Entry No. 10 – Molding a more Courageous Future
“Those who have long enjoyed such privileges as we enjoy, forget in time that men have died to win them” – Franklin D. Roosevelt
The debriefing starts now…
First thing’s first, I hope you had a blessed Memorial Day. Let us never forget our fallen heroes, and every day civilians, who continue to stand for our freedoms. To our Marines, Army, Coast Guard, Air Force, Navy, Firefighters and even Teachers…I thank you for your service.
Top Flight family, I hope you’ve all been well. After being called out for the fifth time regarding my AWOL blogging status, I knew it was time to get back to writing (and sharing). Thanks, Joker.
So. A few weeks ago, I was having a chat with a great friend of mine who told me about taking his kids outdoors for a walk. Halfway into the trek, they came upon a ditch. He leapt over it casually, and this of course fascinated his kids, whom don’t regularly engage in such activity. It’s no secret, after all, that our youth are being raised in an era of continuous digital stimulation, and around-the-clock air conditioning. It made him realize that, though simple pleasures like jumping ditches, climbing trees and scaling steep surfaces came naturally to him, it came naturally because these activities were commonly practiced. He realized that is was up to him, as both a father and an influence, to encourage the basics.
This leads me into the topic of the day. Molding a more courageous, active, and engaged youth.
As parents, it’s natural to want to provide the most comfortable lifestyle, filled with as little suffrage as possible. But as parents, we understand the importance of preparing them for the inevitable setbacks of life. How can we prepare them for success in our modern competitive society, on an emotional, psychological and physical level? We build up self-reliability.
Let them do it.
I know…it takes little Johnny 10 minutes to tie his shoes, because he wants to get the loop just right. You could have done it in 10 seconds, and been off to the store, but that’s not the point. Allow your child(ren) to accomplish small tasks on their own, building a continuous foundation of daily accomplishments. Even if what you’re asking them to do could be finished in a fraction of the time, a child needs to adopt the mindset that if they don’t complete the task, it’s just not going to get done.
Making the bed sucks. Do it anyway.
“If you make your bed every morning you will have accomplished the first task of the day. It will give you a small sense of pride, and it will encourage you to do another task and another and another” words famously spoken by retired Navy SEAL and ultra marathon, ultra athlete, David Goggins. The symbolism of making your bed every day is simple. It’s monotonous and unexciting; but by pushing through the monotonous with vigor, a child builds mental grit to master small tasks, and more capably overcome larger, and undesirable, tasks in the future.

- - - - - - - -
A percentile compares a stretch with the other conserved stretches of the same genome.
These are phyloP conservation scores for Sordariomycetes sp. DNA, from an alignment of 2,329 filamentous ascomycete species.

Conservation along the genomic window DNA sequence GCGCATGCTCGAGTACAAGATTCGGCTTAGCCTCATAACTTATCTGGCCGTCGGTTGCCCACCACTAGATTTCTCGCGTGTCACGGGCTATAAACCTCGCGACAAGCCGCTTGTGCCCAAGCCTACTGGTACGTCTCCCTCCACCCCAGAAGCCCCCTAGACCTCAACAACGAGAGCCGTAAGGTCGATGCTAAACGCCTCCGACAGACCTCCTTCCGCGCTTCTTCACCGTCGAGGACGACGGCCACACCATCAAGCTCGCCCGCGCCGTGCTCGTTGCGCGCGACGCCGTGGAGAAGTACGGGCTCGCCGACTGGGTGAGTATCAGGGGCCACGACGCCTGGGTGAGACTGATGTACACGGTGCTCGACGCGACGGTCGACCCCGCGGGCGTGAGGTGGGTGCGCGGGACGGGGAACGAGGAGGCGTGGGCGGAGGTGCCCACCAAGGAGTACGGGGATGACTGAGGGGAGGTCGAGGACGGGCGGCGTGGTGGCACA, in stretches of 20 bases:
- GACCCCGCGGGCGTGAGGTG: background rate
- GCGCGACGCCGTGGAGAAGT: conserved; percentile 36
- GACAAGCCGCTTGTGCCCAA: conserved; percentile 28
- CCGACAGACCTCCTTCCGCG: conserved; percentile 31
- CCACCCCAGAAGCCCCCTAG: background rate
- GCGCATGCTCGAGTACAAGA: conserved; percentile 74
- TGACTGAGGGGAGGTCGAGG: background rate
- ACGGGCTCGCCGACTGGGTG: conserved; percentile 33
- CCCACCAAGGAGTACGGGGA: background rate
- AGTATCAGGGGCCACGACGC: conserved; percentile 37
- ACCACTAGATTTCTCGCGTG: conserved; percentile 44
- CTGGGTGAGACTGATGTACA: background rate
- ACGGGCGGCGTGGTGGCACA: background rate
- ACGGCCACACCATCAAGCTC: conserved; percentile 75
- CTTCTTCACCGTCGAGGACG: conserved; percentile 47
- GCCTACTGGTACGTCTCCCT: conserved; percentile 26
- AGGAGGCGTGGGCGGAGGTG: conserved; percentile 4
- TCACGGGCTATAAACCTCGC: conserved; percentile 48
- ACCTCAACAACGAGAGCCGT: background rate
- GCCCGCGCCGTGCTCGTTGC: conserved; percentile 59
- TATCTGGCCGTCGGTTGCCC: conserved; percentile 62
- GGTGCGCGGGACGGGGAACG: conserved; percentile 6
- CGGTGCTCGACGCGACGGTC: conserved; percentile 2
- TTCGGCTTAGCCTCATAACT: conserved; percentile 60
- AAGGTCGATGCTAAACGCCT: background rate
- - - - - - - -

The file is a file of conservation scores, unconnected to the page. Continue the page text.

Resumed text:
Let them take risk.
Does this mean throw them into the deep end of the pool without a life jacket? Absolutely not! But you should let them take “calculated risks”. Let him climb that tree. Let her try the motocross bike. Let them climb rocks, feel the burn of a hot candle and earn a few scrape-badges of honor. There is an understandable level of protectiveness you should have, as a parent, but nothing good comes from over-coddling. I watched an interesting TED Talk by Gever Tulley regarding this very topic. His 9-minute dialogue entitled “5 dangerous things you should let your kids do” was a great listen. Check it out here.
Show them your imperfect Struggle.
When kids see their parents overcoming obstacles, whether it’s that landscaping project you embarked on last summer, or your weekend workout in the garage, they feel a sense of relatability. And this is a great thing. Many times, our greatest struggles create the best example of courage. And don’t be afraid to share your struggles with them…within reason of course. Tell them about how hard it is to overcome >insert problem< and reinforce the positive manner with which you’re handling it. This plants seeds of resolve and grit within a child, and they will most likely recall this conversation when they encounter their own obstacle in the near future.
It is a tragedy, both to you and your child(ren) to portray life as a smooth sailing ship. Children need to understand discomfort, aches, pains and failure. Just as they should enjoy love, bonding, rewards, new experiences and celebrations. I have seen many parents choose the path of least resistance and it backfired horrendously, both in childhood and adolescence. And this choice is entirely yours to make.
That’s my five minutes for the day.
With love, and GAINS.
P.s. Today’s Random Nugget: The United States Air Force (USAF) is the aerial and space warfare service branch of the United States Armed Forces. Initially established as a part of the United States Army on 1 August 1907, the USAF was formed as a separate branch of the U.S. Armed Forces on 18 September 1947 with the passing of the National Security Act of 1947. It is the youngest branch of the U.S. Armed Forces, and the fourth in order of precedence.